This fall, the Wisconsin Institute for Discovery is taking steps to leverage its expertise in interdisciplinary research to serve the University of Wisconsin–Madison campus in innovative ways.
On Wednesday, December 12, WID launched a suite of hubs designed to bring together researchers from across campus and provide access to specialized tools and resources. Faculty, staff, and students explored the programs and services offered by the Data Science, Multi-Omics, and Illuminating Discovery hubs during an open house featuring dozens of interactive booths
Each hub is made up of scientists and staff able to connect researchers inside and outside of WID with access to expertise or services to advance their projects. For example, a researcher interested in incorporating microbiome research into a project, but who lacks expertise in experimental design or data analysis in the field, could engage with the hubs to find guidance, collaborators, training, and tools to assist them in their new research direction.
“The hubs were created in consultation with researchers from dozens of UW–Madison departments to build and develop new interdisciplinary fields and to facilitate stronger connections between disparate fields,” explains WID Director Jo Handelsman.
Stations were staffed by researchers and support personnel from each of hubs and included project-focused posters that showcase projects and collaborations made possible by the hubs, interactive exhibits centered around science communication, guided conversations about specialized trainings, and more.
Each hub was designed to meet different needs of researchers across campus.
The Data Science Hub grew in response to the highly decentralized data-science environment at UW–Madison. After a series of town hall-style meetings, hub co-leaders Michael Ferris, Professor of Computer Sciences, and Brian Yandell, Professor of Horticulture and Statistics, designed the new hub to help researchers better design and execute data-rich research projects. The hub’s staff can link researchers to data and computing resources on campus, make connections to start new collaborations, and provide or build training sessions in data and computing skills.
The Multi-Omics Hubs are focused on building capacity for researchers studying large biological datasets known as “-omics”, such as genomics and metabolomics, which have revolutionized biological research. The Multi-Omics Hubs launch with two specializations, a Microbiome Hub and an Epigenetics Hub. The Microbiome Hub offers consulting services, connects researchers, and organizes campus-wide efforts around microbial communities, while the Epigenetics Hub provides resources for studies of heritable traits that extend beyond DNA sequences alone. The hub’s leader, Professor of Biomolecular Chemistry John Denu, expects that “-omics” efforts on campus, aided by the hubs at WID, will expand in size and scope in the coming years.
The Illuminating Discovery Hub will create connections among scientists, professional communicators, and members of the public to increase understanding of and support for the scientific enterprise. The hub is a partnership between WID, the Wisconsin Alumni Research Foundation and the Morgridge Institute for Research, as well as other campus and national organizations. The Illuminating Discovery Hub offers training programs for science communication, creates opportunities for public engagement with science and scientists, and facilitates discussions about the role of science and technology in society.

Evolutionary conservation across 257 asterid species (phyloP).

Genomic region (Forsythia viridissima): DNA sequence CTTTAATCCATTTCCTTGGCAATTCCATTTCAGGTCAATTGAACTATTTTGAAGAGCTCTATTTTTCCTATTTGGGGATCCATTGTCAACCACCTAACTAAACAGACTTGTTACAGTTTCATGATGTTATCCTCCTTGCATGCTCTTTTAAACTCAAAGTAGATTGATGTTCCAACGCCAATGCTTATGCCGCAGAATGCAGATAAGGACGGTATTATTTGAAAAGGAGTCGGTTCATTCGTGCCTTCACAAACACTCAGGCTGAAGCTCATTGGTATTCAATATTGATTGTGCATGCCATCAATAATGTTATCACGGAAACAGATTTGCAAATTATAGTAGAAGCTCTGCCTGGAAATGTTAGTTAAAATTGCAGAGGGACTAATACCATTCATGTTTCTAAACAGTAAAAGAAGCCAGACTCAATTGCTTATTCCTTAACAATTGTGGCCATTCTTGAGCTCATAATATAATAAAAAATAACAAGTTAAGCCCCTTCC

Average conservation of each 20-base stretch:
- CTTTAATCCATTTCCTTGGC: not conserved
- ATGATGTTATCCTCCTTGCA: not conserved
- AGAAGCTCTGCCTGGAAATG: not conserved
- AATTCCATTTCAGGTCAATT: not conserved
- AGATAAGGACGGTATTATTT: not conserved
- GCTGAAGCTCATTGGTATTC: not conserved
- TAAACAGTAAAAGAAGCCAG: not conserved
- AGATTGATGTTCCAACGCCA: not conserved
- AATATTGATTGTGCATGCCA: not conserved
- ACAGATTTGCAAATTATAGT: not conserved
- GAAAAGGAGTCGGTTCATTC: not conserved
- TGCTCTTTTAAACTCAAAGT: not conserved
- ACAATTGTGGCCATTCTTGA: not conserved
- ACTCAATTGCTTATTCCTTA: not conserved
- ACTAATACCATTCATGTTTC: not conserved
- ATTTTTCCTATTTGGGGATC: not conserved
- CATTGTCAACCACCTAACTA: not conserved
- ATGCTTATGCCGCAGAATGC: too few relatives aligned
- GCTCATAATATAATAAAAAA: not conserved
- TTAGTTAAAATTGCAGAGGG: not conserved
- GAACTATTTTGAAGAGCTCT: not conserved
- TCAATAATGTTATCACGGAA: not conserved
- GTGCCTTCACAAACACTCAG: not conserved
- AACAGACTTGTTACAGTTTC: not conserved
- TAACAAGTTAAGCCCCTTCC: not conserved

“The hub is meant to be a point of connection between WID, the campus, and the greater community,” says Professor of Design Studies and co-leader of the Illuminating Discovery Hub, Kevin Ponto. “The goal is to provide researchers on campus a new way to think about broader impacts and outreach efforts.”
Together, the hubs represent a new path forward for collaborative research projects and fields.
“By better connecting researchers with resources, trainings, services, outreach opportunities, and one another, the hubs are building critical infrastructure for the future of interdisciplinary science,” says Handelsman.
At the event on Wednesday evening, Chancellor Rebecca Blank announced an ambitious new partnership in Wisconsin to create, connect, and activate world-class content creators in science, instruction, and media with teachers and learners across the state and the nation. Sandra and Monroe Trout, who earlier created the Timothy William Trout Education Endowment Fund at Wisconsin Public Television, have made a gift of $2.1 million as an investment in Illuminating Discovery Hub partner WPT recognizing the power of public media to help learners, teachers, and parents with valuable educational programming and resources.
The partnership will join UW–Madison’s premiere science discovery labs through a partnership with Discovery outreach, a joint venture of the Wisconsin Institute for Discovery, the Morgridge Institute for Research, and the Wisconsin Alumni Research Foundation. The UW-Madison School of Education, a leading public school of education in the nation, and WPT’s media resources, broadcast, online, and classroom engagement reach will comprise the Timothy William Trout Education Innovation Lab.
“This embodiment of the Wisconsin Idea will help us translate the discoveries happening inside the Discovery Building into public knowledge and will advance our efforts to bring STEM programming to the citizens of Wisconsin and beyond,” says WID Director Jo Handelsman.
The event also featured an illumination-themed edition of the popular SoundWaves series of paired lectures and music performances with short talks by hub-affiliated scientists and music—Claude DeBussy’s La cathédral engloutie—from UW–Madison scholars Daniel Grabois and Shuk-ki Wong.
Author: Nolan Lendved